Hands holding brain « Blog

By Alexandra Reynolds

When I first began my Exposure and Response Prevention Therapy six years ago I imagined it would be a relatively straightforward process.

After all, I’d finally found an OCD specialist who was an excellent fit, understood the lessons, and worked my exposure ladder as expected. I finished my hierarchy with all the tools I needed to manage OCD successfully on my own and left therapy with the expectation that I’d be successful in doing so.

What followed instead were years of just barely getting by. I was marginally better, but still following my old self-destructive patterns of self-sabotage and substance use, still felt my life and relationships were chaotic, and fell into deep depressions often.

Instead of successful management of my OCD, I white-knuckled my way through life. Rather than accepting uncertainty and leaning into the anxiety caused by my obsessions while resisting rituals, I lived in near-constant fear and compulsions remained a large part of my days.

After unsuccessfully revisiting therapy multiple times, I was referred to a trauma specialist. I knew my therapist well enough to trust his judgment in referring me out but didn’t think I needed trauma therapy. I didn’t feel traumatized or believe trauma could affect my OCD treatment.

I was wrong.  It turns out I have Chronic Dissociation and dissociation has a very real impact on my response to ERP.  Dissociation can be described as a feeling of disconnectedness from our feelings, sense of self, memories, and thoughts. It is very often a response due to events where our capacity to cope is overwhelmed and is, at its heart, a protective mechanism as it allows us to continue our lives as normally as possible after experiencing trauma.

However, when a person has had to rely on dissociation as a coping mechanism repeatedly, such as in early childhood trauma, there is the possibility of developing chronic dissociation. This is a pattern of escaping or numbing out difficult emotions, memories, feelings and even one’s own sense of identity in a way that is disordered and affects a person’s ability to cope with day-to-day life.

Individuals with chronic dissociation can often have a low tolerance for distressing emotions and dissociate at times when it is maladaptive to do so. Our low distress tolerance is at least partially due to the fact that rather than feel distressed, we dissociate effectively numbing out. These aspects of chronic dissociation turned out to be my biggest barriers to OCD treatment.  When attempting to do exposures or perform ritual prevention I would often become flooded by the distress and dissociate. While dissociated, I didn’t feel the distress or anxiety caused by my triggers which meant I was unable to learn the lesson so central to ERP; that I can face my fears and learn to sit with the uncertainty and distress they provoke. I was “checking out” before I could teach my brain to respond to my fears in a new way so I was technically doing the work, but not getting much benefit from it.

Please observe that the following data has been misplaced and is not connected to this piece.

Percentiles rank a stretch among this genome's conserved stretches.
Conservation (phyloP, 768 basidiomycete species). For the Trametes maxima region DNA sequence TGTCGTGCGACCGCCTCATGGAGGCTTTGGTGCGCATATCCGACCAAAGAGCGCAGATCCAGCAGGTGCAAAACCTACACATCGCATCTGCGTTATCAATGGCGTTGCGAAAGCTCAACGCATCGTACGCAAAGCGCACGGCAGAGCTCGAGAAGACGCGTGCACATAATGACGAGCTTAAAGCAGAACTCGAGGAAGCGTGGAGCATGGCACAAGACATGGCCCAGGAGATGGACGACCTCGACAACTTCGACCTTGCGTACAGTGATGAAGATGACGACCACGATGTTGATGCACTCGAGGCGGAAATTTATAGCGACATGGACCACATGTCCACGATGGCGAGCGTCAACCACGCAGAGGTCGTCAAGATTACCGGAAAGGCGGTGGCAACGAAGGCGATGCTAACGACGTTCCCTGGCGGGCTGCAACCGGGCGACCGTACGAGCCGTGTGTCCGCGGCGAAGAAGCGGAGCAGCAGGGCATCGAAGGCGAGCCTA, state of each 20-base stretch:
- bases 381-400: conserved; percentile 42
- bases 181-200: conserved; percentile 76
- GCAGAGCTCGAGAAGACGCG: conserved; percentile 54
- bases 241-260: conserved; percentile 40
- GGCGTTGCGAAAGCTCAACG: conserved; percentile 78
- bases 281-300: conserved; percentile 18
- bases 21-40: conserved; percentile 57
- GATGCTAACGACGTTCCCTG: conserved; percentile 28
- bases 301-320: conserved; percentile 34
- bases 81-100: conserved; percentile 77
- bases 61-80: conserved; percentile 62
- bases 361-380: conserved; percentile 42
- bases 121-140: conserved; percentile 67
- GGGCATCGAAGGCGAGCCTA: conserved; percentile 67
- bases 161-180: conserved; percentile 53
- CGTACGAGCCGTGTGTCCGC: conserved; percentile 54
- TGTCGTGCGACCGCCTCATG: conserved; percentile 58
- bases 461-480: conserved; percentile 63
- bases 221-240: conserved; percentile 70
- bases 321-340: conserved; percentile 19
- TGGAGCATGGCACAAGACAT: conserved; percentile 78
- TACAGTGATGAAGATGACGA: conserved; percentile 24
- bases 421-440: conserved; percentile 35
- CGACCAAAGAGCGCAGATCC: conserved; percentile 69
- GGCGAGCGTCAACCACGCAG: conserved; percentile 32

Learning I have chronic dissociation helped me to understand why I was gaining the tools I needed to recover from OCD, but was unable to utilize them. I am privileged in that I have been able to see both my trauma and OCD specialists for many months now.

Working together, they have taught me to increase my distress tolerance, reduce my dissociative episodes, and adapt the skills I’ve learned in ERP to work despite my chronic dissociation. A lot of this has come through learning to ground myself and trust that I am safe. It’s easier to lean into uncertainty when you are able to trust the process and remain present. I have also benefited greatly from breaking down my ERP into very small steps and repeating them often. Breaking ERP down into the smallest steps possible has kept me from becoming flooded to the point of dissociation, built my confidence, and aided me in increasing my distress tolerance. Repeating them often has helped me to compensate for any moments where I may have dissociated and allowed for plenty of opportunities to truly lean into the uncertainty.

I’m still learning about myself, OCD, trauma, and dissociation, but I’ve come to understand that, no matter what my challenges are, running from them is not the answer and it’s never too late to reach out for help and get better. I spent most of my life running from shadows in my past, my own feelings, and my fears. I coped through avoidance, rituals, and dissociation because I didn’t learn appropriate coping skills in childhood and my OCD was allowed to go untreated. I honestly felt that I was a lost cause and would never get better so I kept running from everything and everyone. It wasn’t until I stopped running, committed myself to getting good help, and learned to trust my therapist enough to do the work that I was able to learn the skills I need to move from survival to the beautiful life I have now.


  • Michele J Collins

    This. 50 yrs of it…


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